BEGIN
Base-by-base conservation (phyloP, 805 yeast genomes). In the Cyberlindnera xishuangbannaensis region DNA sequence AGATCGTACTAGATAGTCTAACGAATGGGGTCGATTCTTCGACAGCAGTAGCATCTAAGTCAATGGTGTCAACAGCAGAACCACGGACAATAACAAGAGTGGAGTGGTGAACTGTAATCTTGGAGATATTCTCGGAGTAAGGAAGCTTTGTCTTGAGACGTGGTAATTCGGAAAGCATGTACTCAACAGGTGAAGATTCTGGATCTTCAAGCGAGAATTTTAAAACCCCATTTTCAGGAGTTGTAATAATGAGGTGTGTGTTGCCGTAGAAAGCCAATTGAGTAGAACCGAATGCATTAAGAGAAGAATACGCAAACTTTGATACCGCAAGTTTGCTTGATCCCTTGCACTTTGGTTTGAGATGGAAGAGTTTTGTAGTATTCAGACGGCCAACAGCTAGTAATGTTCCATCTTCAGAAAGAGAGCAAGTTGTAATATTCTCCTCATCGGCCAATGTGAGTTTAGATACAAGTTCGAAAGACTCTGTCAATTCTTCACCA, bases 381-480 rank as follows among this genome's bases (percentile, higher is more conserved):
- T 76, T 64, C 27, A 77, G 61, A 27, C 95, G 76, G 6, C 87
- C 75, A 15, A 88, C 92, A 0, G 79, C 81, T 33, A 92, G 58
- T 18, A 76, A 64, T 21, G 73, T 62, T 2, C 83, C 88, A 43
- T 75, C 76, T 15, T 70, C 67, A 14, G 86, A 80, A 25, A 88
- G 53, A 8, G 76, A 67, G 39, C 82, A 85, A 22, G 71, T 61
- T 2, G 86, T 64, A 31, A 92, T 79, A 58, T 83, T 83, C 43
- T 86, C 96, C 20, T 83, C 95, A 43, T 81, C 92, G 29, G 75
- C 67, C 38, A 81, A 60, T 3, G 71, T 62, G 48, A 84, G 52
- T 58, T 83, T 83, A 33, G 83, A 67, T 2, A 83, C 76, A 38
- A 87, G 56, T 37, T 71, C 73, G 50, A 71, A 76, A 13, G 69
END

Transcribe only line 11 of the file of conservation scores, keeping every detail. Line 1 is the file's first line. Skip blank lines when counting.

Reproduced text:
- A 87, G 56, T 37, T 71, C 73, G 50, A 71, A 76, A 13, G 69